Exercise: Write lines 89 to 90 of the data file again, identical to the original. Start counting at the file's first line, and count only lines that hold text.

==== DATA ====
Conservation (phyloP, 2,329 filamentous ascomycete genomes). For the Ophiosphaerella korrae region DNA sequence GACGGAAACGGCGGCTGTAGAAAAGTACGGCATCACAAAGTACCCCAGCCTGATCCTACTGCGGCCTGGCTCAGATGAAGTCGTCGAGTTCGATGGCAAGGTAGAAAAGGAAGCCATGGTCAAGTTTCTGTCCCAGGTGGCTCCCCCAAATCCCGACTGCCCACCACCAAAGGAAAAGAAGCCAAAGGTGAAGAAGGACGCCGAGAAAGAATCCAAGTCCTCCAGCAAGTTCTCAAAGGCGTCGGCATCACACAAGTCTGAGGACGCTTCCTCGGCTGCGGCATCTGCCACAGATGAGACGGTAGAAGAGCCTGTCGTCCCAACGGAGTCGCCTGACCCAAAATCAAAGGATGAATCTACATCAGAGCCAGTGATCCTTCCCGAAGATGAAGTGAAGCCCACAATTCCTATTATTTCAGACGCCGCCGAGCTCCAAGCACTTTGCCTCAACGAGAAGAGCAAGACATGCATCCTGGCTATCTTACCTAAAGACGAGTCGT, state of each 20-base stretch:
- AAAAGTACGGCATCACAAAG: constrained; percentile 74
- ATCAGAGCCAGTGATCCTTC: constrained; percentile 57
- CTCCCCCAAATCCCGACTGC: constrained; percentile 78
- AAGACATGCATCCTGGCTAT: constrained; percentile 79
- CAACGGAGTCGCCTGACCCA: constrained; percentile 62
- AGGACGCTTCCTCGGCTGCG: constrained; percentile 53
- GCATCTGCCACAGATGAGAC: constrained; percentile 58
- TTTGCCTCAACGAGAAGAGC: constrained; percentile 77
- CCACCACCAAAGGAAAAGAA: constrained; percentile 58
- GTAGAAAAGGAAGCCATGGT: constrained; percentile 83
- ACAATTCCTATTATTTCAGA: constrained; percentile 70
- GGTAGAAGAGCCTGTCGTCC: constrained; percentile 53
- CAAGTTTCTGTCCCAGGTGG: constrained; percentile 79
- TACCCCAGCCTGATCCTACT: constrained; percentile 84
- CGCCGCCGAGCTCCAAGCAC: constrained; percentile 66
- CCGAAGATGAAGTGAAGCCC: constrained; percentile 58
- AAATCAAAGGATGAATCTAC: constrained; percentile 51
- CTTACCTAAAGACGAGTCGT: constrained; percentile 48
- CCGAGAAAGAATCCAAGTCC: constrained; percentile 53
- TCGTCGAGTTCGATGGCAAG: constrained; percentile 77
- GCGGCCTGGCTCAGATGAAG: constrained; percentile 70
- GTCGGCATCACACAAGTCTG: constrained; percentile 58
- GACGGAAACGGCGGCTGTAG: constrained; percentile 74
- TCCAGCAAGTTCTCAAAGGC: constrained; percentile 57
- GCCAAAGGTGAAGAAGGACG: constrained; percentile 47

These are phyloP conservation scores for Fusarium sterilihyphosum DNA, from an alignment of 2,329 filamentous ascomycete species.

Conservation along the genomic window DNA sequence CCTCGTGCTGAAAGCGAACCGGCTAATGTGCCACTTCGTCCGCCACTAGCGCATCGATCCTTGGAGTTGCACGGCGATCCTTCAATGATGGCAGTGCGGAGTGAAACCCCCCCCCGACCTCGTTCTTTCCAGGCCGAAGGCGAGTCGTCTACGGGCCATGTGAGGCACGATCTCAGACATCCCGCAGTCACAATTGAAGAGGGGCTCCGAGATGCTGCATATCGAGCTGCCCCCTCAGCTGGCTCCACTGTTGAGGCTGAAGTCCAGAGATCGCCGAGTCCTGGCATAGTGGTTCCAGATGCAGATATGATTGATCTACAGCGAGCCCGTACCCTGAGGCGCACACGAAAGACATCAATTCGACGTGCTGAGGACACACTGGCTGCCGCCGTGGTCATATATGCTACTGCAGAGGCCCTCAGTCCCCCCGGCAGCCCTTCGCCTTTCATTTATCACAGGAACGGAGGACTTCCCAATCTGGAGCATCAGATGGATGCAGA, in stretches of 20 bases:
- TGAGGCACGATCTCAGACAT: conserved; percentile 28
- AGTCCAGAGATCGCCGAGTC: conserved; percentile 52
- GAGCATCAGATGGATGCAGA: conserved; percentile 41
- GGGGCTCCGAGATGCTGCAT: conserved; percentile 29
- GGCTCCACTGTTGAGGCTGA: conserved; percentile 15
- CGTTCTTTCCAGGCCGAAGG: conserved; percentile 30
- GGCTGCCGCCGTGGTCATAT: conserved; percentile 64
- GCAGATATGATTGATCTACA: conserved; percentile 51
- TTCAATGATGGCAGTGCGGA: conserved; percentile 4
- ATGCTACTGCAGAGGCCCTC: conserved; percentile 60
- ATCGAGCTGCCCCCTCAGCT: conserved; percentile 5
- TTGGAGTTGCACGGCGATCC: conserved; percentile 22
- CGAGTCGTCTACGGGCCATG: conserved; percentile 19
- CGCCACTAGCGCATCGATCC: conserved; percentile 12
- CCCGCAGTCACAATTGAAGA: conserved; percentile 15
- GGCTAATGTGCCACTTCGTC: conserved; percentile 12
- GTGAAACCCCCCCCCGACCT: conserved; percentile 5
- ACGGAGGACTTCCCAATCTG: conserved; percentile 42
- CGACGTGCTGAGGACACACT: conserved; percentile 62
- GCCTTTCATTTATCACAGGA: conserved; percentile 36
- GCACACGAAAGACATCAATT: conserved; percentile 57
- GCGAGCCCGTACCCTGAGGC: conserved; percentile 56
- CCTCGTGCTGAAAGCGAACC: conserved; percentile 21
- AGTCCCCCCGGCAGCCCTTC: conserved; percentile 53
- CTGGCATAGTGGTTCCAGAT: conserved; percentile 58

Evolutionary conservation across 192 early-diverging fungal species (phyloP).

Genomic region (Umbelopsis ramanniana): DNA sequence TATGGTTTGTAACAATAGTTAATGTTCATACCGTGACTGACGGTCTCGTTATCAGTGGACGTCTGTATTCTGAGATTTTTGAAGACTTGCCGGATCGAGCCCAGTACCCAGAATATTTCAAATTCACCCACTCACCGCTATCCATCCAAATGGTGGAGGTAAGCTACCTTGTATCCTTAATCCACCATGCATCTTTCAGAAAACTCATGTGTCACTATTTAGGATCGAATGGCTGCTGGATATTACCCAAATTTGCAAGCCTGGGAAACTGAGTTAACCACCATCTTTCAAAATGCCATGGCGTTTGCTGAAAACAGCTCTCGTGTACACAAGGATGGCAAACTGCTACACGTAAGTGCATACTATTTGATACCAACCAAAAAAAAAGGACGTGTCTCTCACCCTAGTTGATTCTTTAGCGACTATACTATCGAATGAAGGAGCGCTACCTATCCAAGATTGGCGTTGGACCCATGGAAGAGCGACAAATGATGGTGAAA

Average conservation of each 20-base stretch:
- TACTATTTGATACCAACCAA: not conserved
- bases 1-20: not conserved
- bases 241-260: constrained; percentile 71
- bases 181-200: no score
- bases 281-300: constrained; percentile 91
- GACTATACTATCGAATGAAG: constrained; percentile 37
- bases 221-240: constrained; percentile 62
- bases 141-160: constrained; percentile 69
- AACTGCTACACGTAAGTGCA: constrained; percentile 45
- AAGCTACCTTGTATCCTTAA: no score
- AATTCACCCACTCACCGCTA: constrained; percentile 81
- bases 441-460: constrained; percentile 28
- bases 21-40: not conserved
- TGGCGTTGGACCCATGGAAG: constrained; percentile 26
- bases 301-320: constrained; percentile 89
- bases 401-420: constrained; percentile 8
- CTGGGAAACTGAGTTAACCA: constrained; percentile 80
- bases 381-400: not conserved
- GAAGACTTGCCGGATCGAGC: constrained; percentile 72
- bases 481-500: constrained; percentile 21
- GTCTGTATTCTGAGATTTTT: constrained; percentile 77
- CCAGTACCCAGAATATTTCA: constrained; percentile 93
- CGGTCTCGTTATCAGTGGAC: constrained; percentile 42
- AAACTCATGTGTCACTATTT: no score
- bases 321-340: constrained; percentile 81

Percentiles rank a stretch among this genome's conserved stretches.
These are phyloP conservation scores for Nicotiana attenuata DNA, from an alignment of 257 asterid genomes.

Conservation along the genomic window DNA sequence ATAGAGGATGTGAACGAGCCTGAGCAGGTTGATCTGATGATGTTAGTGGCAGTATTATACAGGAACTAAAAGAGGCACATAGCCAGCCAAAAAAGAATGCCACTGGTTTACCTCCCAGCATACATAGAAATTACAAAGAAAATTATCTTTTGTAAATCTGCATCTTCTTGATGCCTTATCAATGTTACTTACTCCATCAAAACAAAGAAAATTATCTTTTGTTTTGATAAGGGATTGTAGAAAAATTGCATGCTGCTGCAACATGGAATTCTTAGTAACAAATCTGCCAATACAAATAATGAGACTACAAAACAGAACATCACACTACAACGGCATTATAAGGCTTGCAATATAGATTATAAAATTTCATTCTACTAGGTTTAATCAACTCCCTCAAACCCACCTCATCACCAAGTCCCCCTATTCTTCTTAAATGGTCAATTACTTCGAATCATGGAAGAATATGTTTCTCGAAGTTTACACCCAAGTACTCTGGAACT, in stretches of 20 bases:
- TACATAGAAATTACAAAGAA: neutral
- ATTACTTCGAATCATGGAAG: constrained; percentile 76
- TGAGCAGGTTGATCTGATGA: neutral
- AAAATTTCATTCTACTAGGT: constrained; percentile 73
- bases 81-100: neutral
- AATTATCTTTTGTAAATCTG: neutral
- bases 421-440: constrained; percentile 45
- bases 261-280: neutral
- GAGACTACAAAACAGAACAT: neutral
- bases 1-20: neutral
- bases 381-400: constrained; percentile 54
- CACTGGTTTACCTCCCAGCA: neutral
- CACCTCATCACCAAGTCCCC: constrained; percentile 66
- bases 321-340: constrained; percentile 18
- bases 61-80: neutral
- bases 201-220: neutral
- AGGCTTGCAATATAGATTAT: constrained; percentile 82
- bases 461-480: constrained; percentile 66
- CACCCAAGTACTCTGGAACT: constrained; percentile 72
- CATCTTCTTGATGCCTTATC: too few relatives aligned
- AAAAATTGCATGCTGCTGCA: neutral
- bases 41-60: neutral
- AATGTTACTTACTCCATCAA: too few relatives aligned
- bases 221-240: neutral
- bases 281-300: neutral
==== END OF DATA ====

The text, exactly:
- bases 81-100: neutral
- AATTATCTTTTGTAAATCTG: neutral